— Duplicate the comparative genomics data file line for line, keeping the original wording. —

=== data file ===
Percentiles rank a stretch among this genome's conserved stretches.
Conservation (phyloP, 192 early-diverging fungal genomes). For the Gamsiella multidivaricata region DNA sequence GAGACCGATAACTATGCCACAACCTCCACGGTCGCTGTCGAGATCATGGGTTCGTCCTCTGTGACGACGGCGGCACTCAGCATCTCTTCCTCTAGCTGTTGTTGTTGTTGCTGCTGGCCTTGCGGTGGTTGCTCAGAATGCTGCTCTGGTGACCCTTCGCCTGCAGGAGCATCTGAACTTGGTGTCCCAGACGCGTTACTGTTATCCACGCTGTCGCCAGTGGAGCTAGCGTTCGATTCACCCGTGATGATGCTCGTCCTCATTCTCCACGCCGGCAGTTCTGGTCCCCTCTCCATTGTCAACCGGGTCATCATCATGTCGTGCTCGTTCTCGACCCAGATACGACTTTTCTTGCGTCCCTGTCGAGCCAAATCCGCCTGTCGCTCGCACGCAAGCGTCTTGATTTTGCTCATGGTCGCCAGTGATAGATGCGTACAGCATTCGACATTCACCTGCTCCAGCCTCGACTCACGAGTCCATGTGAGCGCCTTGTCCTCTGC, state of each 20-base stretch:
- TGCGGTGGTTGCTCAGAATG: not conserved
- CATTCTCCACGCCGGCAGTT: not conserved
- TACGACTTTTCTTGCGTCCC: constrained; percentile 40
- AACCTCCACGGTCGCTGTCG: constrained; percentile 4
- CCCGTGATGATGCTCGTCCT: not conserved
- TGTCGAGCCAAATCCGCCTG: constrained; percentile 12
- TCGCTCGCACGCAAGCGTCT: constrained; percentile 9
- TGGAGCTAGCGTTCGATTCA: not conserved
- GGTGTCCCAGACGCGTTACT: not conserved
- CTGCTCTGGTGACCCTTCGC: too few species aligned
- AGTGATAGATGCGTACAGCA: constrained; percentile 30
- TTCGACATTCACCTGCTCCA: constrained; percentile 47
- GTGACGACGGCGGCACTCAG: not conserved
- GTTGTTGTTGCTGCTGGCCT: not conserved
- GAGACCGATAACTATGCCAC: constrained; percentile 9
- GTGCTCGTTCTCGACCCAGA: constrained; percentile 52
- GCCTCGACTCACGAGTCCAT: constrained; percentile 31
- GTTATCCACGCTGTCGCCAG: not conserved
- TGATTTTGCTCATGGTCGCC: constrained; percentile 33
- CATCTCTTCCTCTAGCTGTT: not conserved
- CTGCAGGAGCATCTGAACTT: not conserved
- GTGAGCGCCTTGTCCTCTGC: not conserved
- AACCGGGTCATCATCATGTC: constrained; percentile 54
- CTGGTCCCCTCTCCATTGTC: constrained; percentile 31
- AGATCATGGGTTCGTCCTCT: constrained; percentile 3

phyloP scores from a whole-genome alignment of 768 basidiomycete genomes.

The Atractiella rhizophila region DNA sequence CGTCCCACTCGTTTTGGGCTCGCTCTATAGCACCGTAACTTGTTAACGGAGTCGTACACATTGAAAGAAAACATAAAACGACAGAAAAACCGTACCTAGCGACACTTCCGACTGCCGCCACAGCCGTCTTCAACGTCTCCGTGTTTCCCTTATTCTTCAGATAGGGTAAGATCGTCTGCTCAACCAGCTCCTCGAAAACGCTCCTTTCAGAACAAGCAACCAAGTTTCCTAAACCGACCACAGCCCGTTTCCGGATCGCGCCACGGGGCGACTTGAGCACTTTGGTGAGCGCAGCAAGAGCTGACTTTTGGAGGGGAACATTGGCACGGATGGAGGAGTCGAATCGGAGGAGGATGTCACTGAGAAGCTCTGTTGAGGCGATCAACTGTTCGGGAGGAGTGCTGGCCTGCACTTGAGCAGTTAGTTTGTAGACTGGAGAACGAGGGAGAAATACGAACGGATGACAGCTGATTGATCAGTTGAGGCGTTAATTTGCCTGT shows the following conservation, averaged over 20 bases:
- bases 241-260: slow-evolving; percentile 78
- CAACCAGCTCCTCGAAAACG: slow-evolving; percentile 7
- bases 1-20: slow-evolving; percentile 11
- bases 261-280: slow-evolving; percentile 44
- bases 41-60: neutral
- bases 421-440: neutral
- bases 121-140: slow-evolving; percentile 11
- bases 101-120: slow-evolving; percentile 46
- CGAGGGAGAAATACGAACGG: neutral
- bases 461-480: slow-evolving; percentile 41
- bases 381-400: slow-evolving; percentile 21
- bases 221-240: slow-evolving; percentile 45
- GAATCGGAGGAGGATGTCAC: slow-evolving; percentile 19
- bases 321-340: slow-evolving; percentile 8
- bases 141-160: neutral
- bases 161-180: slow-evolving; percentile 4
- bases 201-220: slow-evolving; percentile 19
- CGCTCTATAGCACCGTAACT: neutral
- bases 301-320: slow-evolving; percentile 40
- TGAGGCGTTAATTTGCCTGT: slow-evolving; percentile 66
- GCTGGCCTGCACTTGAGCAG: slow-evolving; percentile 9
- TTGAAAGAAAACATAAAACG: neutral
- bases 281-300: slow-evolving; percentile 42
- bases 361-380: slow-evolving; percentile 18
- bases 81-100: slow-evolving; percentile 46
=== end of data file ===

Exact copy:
Percentiles rank a stretch among this genome's conserved stretches.
Conservation (phyloP, 192 early-diverging fungal genomes). For the Gamsiella multidivaricata region DNA sequence GAGACCGATAACTATGCCACAACCTCCACGGTCGCTGTCGAGATCATGGGTTCGTCCTCTGTGACGACGGCGGCACTCAGCATCTCTTCCTCTAGCTGTTGTTGTTGTTGCTGCTGGCCTTGCGGTGGTTGCTCAGAATGCTGCTCTGGTGACCCTTCGCCTGCAGGAGCATCTGAACTTGGTGTCCCAGACGCGTTACTGTTATCCACGCTGTCGCCAGTGGAGCTAGCGTTCGATTCACCCGTGATGATGCTCGTCCTCATTCTCCACGCCGGCAGTTCTGGTCCCCTCTCCATTGTCAACCGGGTCATCATCATGTCGTGCTCGTTCTCGACCCAGATACGACTTTTCTTGCGTCCCTGTCGAGCCAAATCCGCCTGTCGCTCGCACGCAAGCGTCTTGATTTTGCTCATGGTCGCCAGTGATAGATGCGTACAGCATTCGACATTCACCTGCTCCAGCCTCGACTCACGAGTCCATGTGAGCGCCTTGTCCTCTGC, state of each 20-base stretch:
- TGCGGTGGTTGCTCAGAATG: not conserved
- CATTCTCCACGCCGGCAGTT: not conserved
- TACGACTTTTCTTGCGTCCC: constrained; percentile 40
- AACCTCCACGGTCGCTGTCG: constrained; percentile 4
- CCCGTGATGATGCTCGTCCT: not conserved
- TGTCGAGCCAAATCCGCCTG: constrained; percentile 12
- TCGCTCGCACGCAAGCGTCT: constrained; percentile 9
- TGGAGCTAGCGTTCGATTCA: not conserved
- GGTGTCCCAGACGCGTTACT: not conserved
- CTGCTCTGGTGACCCTTCGC: too few species aligned
- AGTGATAGATGCGTACAGCA: constrained; percentile 30
- TTCGACATTCACCTGCTCCA: constrained; percentile 47
- GTGACGACGGCGGCACTCAG: not conserved
- GTTGTTGTTGCTGCTGGCCT: not conserved
- GAGACCGATAACTATGCCAC: constrained; percentile 9
- GTGCTCGTTCTCGACCCAGA: constrained; percentile 52
- GCCTCGACTCACGAGTCCAT: constrained; percentile 31
- GTTATCCACGCTGTCGCCAG: not conserved
- TGATTTTGCTCATGGTCGCC: constrained; percentile 33
- CATCTCTTCCTCTAGCTGTT: not conserved
- CTGCAGGAGCATCTGAACTT: not conserved
- GTGAGCGCCTTGTCCTCTGC: not conserved
- AACCGGGTCATCATCATGTC: constrained; percentile 54
- CTGGTCCCCTCTCCATTGTC: constrained; percentile 31
- AGATCATGGGTTCGTCCTCT: constrained; percentile 3

phyloP scores from a whole-genome alignment of 768 basidiomycete genomes.

The Atractiella rhizophila region DNA sequence CGTCCCACTCGTTTTGGGCTCGCTCTATAGCACCGTAACTTGTTAACGGAGTCGTACACATTGAAAGAAAACATAAAACGACAGAAAAACCGTACCTAGCGACACTTCCGACTGCCGCCACAGCCGTCTTCAACGTCTCCGTGTTTCCCTTATTCTTCAGATAGGGTAAGATCGTCTGCTCAACCAGCTCCTCGAAAACGCTCCTTTCAGAACAAGCAACCAAGTTTCCTAAACCGACCACAGCCCGTTTCCGGATCGCGCCACGGGGCGACTTGAGCACTTTGGTGAGCGCAGCAAGAGCTGACTTTTGGAGGGGAACATTGGCACGGATGGAGGAGTCGAATCGGAGGAGGATGTCACTGAGAAGCTCTGTTGAGGCGATCAACTGTTCGGGAGGAGTGCTGGCCTGCACTTGAGCAGTTAGTTTGTAGACTGGAGAACGAGGGAGAAATACGAACGGATGACAGCTGATTGATCAGTTGAGGCGTTAATTTGCCTGT shows the following conservation, averaged over 20 bases:
- bases 241-260: slow-evolving; percentile 78
- CAACCAGCTCCTCGAAAACG: slow-evolving; percentile 7
- bases 1-20: slow-evolving; percentile 11
- bases 261-280: slow-evolving; percentile 44
- bases 41-60: neutral
- bases 421-440: neutral
- bases 121-140: slow-evolving; percentile 11
- bases 101-120: slow-evolving; percentile 46
- CGAGGGAGAAATACGAACGG: neutral
- bases 461-480: slow-evolving; percentile 41
- bases 381-400: slow-evolving; percentile 21
- bases 221-240: slow-evolving; percentile 45
- GAATCGGAGGAGGATGTCAC: slow-evolving; percentile 19
- bases 321-340: slow-evolving; percentile 8
- bases 141-160: neutral
- bases 161-180: slow-evolving; percentile 4
- bases 201-220: slow-evolving; percentile 19
- CGCTCTATAGCACCGTAACT: neutral
- bases 301-320: slow-evolving; percentile 40
- TGAGGCGTTAATTTGCCTGT: slow-evolving; percentile 66
- GCTGGCCTGCACTTGAGCAG: slow-evolving; percentile 9
- TTGAAAGAAAACATAAAACG: neutral
- bases 281-300: slow-evolving; percentile 42
- bases 361-380: slow-evolving; percentile 18
- bases 81-100: slow-evolving; percentile 46